68.The Respondent averred that the objection decision was not premature and was in response to the Appellant's objection on the refund order the Respondent had issued.
69.That Section 51(11) of the TPA requires the Respondent to issue its objection decision within 60 days from the date of receipt of the objection.
70.That the Appellant lodged an objection on 22nd March 2022 objecting the decision of the Commissioner to disallow part of its claim for refund. That the Respondent issued its decision rejecting the objection on 13th May 2022 within the statutory timelines.
71.The Respondent averred that according to Section 51(11) of the TPA provided the Appellant had filed an objection, the Respondent must issue an objection decision.
72.The Respondent averred that the Appellant cannot raise the issue of legitimate expectation where its reliance is based on a process that was contra statute in the first instance.
73.The Respondent averred that legitimate expectation must be anchored on the law and any action or document that is contra statute is void ab initio.
d. The Private ruling is binding on the Commissioner where the Taxpayer has made complete and accurate disclosure of the transaction by virtue of Section 58 of VAT Act.
74.The Respondent submitted that contrary to the Appellant's allegations, the Respondent averred that the Appellant did not make material disclosure and correct description of its products. That in the application dated 30th October 2013, the Appellant gave wrong description of some of the products giving them the wrong tariff number.
75.That the Respondent averred that to this extent, the Appellant did not give complete and accurate disclosure of the transaction in relation to an application as envisaged by Section 65(4) of the Tax Procedures Act, 2015.
e. The Withdrawal of the private ruling and applying it retrospectively was arbitrary since the transactions already took place and VAT was not remitted to KRA at the time.
76.That contrary to the Appellant's allegations, the Respondent averred that Section 5(2) of the Kenya Revenue Authority Act obligates it to enforce the written provisions of the Law.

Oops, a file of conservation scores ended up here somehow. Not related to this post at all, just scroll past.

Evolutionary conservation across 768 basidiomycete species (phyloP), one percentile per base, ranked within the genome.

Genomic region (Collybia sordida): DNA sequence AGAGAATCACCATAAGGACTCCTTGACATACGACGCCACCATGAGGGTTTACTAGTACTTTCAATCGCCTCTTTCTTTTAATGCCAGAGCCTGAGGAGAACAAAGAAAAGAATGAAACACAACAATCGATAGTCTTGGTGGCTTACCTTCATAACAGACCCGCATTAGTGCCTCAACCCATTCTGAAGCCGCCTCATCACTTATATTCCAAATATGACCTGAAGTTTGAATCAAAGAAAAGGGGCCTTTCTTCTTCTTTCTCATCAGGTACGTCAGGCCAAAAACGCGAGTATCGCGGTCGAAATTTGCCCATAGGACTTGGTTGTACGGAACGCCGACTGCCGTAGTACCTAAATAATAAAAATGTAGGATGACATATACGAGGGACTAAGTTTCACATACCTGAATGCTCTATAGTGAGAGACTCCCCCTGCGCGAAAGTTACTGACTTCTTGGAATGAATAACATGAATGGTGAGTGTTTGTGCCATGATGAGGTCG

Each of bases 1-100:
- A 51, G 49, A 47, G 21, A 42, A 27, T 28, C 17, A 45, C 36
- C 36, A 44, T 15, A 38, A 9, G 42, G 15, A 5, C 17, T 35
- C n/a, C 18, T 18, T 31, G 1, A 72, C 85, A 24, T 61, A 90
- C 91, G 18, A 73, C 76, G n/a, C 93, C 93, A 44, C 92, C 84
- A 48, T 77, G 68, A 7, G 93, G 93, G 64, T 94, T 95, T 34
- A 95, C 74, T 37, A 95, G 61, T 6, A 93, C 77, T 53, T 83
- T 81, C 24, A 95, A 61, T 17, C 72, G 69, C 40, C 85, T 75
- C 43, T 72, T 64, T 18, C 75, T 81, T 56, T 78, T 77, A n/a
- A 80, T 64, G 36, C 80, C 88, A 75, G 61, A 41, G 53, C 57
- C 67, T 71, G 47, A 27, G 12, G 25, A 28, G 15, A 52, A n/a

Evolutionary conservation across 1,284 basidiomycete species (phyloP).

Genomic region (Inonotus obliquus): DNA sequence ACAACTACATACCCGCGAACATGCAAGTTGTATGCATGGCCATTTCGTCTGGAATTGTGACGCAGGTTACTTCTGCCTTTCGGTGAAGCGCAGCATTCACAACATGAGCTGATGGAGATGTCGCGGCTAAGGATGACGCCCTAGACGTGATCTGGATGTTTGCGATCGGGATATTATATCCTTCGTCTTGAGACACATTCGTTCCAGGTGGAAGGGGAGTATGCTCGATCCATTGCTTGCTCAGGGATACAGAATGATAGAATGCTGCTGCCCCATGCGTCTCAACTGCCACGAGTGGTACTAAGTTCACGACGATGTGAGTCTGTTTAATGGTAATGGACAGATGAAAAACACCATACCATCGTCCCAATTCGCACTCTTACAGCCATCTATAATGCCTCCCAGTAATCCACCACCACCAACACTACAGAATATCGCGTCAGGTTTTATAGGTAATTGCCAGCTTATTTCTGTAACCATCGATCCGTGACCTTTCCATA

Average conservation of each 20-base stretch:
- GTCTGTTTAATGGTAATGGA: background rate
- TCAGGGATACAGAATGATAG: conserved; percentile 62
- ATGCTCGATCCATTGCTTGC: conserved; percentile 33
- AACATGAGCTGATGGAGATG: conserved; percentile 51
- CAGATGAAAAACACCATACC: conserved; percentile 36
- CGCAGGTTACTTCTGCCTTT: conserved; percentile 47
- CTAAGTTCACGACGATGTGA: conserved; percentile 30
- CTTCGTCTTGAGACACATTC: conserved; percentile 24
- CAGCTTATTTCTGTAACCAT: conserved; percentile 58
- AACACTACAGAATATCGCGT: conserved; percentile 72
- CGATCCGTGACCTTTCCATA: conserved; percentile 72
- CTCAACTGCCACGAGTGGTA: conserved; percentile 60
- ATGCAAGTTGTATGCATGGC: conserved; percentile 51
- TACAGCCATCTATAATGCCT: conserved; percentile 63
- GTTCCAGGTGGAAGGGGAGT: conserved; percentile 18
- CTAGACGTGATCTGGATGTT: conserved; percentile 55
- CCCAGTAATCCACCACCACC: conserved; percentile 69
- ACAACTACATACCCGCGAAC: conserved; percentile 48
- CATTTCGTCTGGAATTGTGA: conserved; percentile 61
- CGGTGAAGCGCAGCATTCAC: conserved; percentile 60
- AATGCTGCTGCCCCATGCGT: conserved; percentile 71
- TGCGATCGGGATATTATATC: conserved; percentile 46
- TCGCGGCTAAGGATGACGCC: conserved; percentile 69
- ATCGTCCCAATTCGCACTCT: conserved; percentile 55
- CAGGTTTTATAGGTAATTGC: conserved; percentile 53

77.That Section 5(2) of the KRA Act states that:-
78.The Respondent submitted that provided that the alleged ruling by the Officer is inconsistent with the law, the same cannot be binding on the Respondent.
79.The Respondent averred that the ruling was issued contra statute, hence the reason the Respondent did not adhere thereto.
f. The Commissioner’s action contravened canons of taxation by partially approving a claim for refund and utilizing the same to settle VAT that is allegedly due from products which were previously exempt.
80.The Respondent averred that the Respondent has the duty to collect all the taxes that are due and owing.
81.That contrary to the Appellant's assertions that it contravened canons of taxation by utilizing funds from the refund to settle Appellant's VAT liability, the Respondent maintained that it cannot release funds to the Appellant when its records clearly indicate that the Appellant owes taxes which are collectable.
82.The Respondent averred that VAT is an agency tax which is collected by the Appellant on behalf of Respondent and the same must be collected before processing any refund.
g. The Taxpayer should not be penalized years later as an agent in instances where they did not collect taxes.
83.The Respondent averred that the law is clear on the applicable tariffs and the Appellant should not use the ruling as a scapegoat for failing to execute its role as an agent.
84.That further, ignorance of the law is not a defense as it is presumed that everyone knows the law and the information is in the public domain.
h. Export of exempted goods entitled the taxpayer to claim VAT refunds on the input tax incurred towards export sales and therefore the same should not be reduced to its detriment.
85.The Respondent averred that there is no contention in respect to exported goods since the VAT Act is clear under the 2nd Schedule where it zero rates all the exported goods and services.
86.That the exported services were taken into account when computing the refunds due to the Appellant.